To continue buying groceries and gas, some Americans are having to take out micro-loans
By Ethan Huff // Jul 14, 2022

Swedish fintech company Klarna Bank is seeing increased demand for micro-loans from cash-strapped Americans who are no longer able to afford basics such as food and gas amid skyrocketing inflation.


The company says it has seen a flood of applications in recent days for staple items that people need just to survive, as opposed to the usual "luxury" items such as smartphones and other consumer electronics.

Klarma provides interest-free loans that allow borrowers to spread their payments out over multiple installments. The company makes money by charging retailers who offer the service to their customers a small per-transaction fee, as well as interest on longer-term loans.

"I noticed that I could buy essentials with it, and not have to pay everything up front – and it wouldn't affect my pocket as much," says Linda Cruz, a 37-year-old mother of four who lives near San Antonio.

Cruz started out using Klarna just for occasional larger purchases, including for a new air conditioning unit to replace her old one that died last summer during a heat wave. As cost of living continues to soar, however, she is having to use the loans even for groceries.

Will Klarna survive the shift in how people use its credit?

Klarna was apparently never prepared to offer loans for these types of things, and is now shedding hundreds of millions of dollars per quarter on them. According to reports, this makes the company more vulnerable to defaults from struggling customers who live paycheck to paycheck.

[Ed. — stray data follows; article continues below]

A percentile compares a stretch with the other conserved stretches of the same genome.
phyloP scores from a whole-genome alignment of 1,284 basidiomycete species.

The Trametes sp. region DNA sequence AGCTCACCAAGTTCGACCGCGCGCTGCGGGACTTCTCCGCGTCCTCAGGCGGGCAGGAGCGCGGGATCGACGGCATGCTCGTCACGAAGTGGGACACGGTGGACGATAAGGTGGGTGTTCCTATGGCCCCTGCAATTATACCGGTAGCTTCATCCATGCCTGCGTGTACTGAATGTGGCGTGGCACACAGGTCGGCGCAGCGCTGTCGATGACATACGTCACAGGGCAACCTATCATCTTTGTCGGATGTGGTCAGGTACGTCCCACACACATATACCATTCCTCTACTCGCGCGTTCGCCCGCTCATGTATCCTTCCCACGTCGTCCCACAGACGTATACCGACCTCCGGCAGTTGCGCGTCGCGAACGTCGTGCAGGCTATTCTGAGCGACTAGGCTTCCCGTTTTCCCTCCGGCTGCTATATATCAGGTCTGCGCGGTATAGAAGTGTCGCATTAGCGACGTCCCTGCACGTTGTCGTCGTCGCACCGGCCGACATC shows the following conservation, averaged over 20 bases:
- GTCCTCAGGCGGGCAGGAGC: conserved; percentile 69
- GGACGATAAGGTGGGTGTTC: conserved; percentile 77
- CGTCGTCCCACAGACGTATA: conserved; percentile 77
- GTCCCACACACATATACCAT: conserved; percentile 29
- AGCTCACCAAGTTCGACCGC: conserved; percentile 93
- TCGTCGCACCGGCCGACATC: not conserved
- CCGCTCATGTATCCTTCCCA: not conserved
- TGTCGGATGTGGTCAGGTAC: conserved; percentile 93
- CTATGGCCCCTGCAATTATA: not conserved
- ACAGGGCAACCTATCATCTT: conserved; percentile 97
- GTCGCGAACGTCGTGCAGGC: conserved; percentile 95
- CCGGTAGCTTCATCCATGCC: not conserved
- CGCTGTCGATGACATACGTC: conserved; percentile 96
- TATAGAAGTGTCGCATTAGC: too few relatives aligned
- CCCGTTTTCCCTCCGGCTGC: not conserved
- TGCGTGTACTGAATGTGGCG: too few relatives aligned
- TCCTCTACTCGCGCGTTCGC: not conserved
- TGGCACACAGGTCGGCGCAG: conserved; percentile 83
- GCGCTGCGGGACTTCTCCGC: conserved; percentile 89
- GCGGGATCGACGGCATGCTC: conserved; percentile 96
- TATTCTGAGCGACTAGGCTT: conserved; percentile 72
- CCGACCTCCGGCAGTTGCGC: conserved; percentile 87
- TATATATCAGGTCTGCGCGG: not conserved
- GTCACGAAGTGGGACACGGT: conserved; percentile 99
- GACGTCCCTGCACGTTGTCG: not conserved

"This puts pressure on the Klarna model," warns John Colley, a professor at the Warwick Business School. "Klarna will be sat there with substantial bad-debt risks. Their customer base is likely to be sub prime anyway."

Klarna's valuation is dropping as it tracks with the meltdown in capital markets. The company is "particularly vulnerable because higher interest rates, aimed at curbing inflation, boost its own borrowing costs."

Klarna does not disclose its default rate, according to a company spokesperson. However, it does evaluate customers' ability to repay on every transaction, and consistently keeps its losses at less than one percent.

As interest rates rise, however, Klarna's cost of borrowing has risen sharply. The company's two-year borrowing cost is now above four percent, which is more than double what it was at the beginning of the year.

This is what you call a meltdown in motion. Cheap and easy money from the Federal Reserve's printers seems to be coming to an end, and the timing could not be worse for struggling Americans who are no longer able to put food on the table without extra help.

"The risk that you are building up is a debt problem that could be exacerbated by the cost-of-living crisis," says Sue Anderson, an official with the debt charity StepChange, which along with Barclays bank found that 36 percent of users say that micro-loans have become a whole lot more appealing amid record inflation.

"People don't see it in the same way they see other types of borrowing. It is marketed as interest-free, but that doesn't mean it is risk free."

It seems the Ponzi scheme of central banking might be coming to an end, which means things are going to get really ugly for everyone once the house of cards collapses.

The globalists think they have this one in the bag, presumably, but little do they know that ushering in their new world order to replace this collapsing system might not go as they plan.

"You know your government doesn't care about you," wrote a commenter. "They gave 56 billion to foreigners and gave you the bill, while you are starving."

More related news about the downfall of civilization under the central banking Ponzi scheme can be found at

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